Last week it was just a whisper, a rustle in the leaves. Now it is taking form. While it is not yet an organized campaign or even a movement, it is a notion that is starting to quietly echo through the community. It is an idea, a hope, that has yet to find its voice. It is the thought that maybe West Hollywood needs a feminist majority on the City Council, a majority consisting of three female members.
In an election that is marked by voter ennui, the politics of gender may spark a revolution in West Hollywood politics.
In light of the recent resignation of Mayor John Duran from the board of the Gay Men’s Chorus amid allegations of sexual harassment from three members, it is becoming increasingly clear that West Hollywood’s gay majority, as currently constituted, has lost its credibility and its moral standing. I do not mean to say that individual council members are not dedicated and hard working or are bad people; it is just that their leadership seems increasingly disconnected and out of touch, perhaps even irrelevant to the changing demographics of West Hollywood and its gay community.
Tainted by connections with Ed Buck, ridiculed for presenting Stormy Daniels the key to the city, nostalgic for the Boys’ Town of
For many, the gay majority was West Hollywood’s crowning achievement. It certainly was when the city was founded and we elected the nation’s, indeed the galaxy’s, first gay City Council majority, consisting of Valerie Terrigno, Steve Schulte and John Heilman. It was a historic moment that cast West Hollywood into the international spot light. But that majority was lost by late 1985, and a gay majority did not re-emerge until the election of Jeff Prang in 1997. For a few years we even had four gay members of the City Council. Until very recently, West Hollywood’s gay community has seen this majority as a source of pride, and it remains one of West Hollywood’s defining features.
But West Hollywood’s demographics are changing with the times. In this election we have two hard working female incumbents, Lauren Meister and Lindsay Horvath, as well as two articulate female candidates in the race. This is the first time since the election that founded the city in 1984 where voters will have an opportunity to vote for three credible women for City Council. Thirty five years seems like a long time to wait.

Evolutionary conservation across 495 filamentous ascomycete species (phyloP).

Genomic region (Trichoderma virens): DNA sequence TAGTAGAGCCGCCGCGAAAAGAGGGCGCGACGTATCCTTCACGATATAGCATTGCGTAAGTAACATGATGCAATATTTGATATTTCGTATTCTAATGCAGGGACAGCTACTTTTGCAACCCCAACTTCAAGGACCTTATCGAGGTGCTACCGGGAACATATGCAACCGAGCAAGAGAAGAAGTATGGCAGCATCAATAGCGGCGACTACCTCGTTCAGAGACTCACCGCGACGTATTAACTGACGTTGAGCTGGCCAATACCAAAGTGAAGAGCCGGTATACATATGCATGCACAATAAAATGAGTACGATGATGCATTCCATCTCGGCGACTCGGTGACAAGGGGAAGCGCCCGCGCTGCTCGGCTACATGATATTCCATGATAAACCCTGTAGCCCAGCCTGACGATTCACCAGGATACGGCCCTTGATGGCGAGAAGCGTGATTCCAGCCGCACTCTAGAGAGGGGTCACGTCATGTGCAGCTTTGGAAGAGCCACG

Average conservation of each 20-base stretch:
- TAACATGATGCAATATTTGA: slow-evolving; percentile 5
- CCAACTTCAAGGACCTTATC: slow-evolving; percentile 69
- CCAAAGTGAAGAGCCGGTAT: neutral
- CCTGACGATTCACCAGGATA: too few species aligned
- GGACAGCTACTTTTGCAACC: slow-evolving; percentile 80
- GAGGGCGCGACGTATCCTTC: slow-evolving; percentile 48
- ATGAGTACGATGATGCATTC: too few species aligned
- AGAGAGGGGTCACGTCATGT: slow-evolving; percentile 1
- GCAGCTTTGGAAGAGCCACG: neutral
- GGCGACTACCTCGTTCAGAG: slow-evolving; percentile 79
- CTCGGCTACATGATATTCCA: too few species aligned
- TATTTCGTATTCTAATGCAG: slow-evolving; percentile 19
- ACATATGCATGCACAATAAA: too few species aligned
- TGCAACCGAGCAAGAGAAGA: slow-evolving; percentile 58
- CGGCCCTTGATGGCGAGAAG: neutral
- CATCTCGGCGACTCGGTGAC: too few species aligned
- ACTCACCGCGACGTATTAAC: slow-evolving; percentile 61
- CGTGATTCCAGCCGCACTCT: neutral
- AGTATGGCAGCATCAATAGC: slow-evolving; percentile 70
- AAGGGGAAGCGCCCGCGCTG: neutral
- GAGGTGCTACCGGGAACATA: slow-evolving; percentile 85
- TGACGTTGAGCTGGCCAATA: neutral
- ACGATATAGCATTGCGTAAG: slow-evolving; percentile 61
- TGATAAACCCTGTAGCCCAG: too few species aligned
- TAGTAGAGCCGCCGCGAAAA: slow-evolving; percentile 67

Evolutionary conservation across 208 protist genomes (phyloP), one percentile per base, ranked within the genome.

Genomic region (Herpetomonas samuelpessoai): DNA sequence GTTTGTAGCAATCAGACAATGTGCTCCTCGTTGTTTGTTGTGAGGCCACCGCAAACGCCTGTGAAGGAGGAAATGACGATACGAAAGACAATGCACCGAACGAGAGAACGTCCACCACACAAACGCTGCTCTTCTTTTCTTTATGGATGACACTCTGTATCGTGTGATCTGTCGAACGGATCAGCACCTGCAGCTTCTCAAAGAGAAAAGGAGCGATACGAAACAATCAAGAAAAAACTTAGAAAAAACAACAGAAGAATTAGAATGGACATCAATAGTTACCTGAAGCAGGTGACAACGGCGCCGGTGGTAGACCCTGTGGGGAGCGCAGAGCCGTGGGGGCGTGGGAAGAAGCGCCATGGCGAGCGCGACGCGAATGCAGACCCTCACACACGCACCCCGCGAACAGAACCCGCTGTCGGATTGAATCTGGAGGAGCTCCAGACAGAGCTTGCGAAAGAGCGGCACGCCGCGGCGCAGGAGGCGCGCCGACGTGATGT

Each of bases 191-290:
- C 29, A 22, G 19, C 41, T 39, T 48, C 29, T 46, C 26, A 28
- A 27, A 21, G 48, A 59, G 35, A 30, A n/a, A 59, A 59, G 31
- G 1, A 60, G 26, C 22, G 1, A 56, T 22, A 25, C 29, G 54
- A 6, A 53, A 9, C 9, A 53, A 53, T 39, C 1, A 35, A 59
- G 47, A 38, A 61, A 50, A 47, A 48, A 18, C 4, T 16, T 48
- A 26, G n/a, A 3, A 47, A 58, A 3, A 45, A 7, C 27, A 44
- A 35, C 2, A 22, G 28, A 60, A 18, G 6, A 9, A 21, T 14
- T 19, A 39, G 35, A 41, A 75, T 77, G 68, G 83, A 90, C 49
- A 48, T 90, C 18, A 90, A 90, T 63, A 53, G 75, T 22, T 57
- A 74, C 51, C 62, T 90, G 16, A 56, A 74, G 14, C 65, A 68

At the candidates’ forum sponsored by the Chamber of Commerce, Sepi Shyne and Marquita Thomas both gave strong performances. But it was Shyne who captured the applause when she decried the fact that in the year 2019 the City of West Hollywood still did not have gender parity in the appointment of board and commission members.
Shyne was correct in her criticism. While I managed to have gender parity in all of my appointments during my two terms on the City Council, none of my colleagues ever attempted to follow my example. I insisted on appointing a female Planning Commissioner simply because for most of the time, my appointment was the only woman on that body. Shyne is correct to raise the banner of gender parity in a city that is so self-congratulatory when it comes to diversity. Given that Shyne has been endorsed by the Stonewall Democratic Club and by U.S. Representative Katie Hill, she is probably the leading non-incumbent in this race.
Of course the election of three women would not mean the end of the gay majority, we would be blessed with both a gay and lesbian majority as well as a female majority. That should be enough to make national headlines.
I am not saying that any of the three incumbents don’t deserve re-election. I am just reporting on what I am hearing. Given the fact that women voters remain highly galvanized, we may see a historic shift on the City Council in the coming election. Due to this unique moment in time, gender may become the defining issue in this City Council race. A female majority on City Council may shake things up in ways we never imagined. As a gay man I would find the changing of the guard a bittersweet moment but if West Hollywood has any constant it is change and re-invention.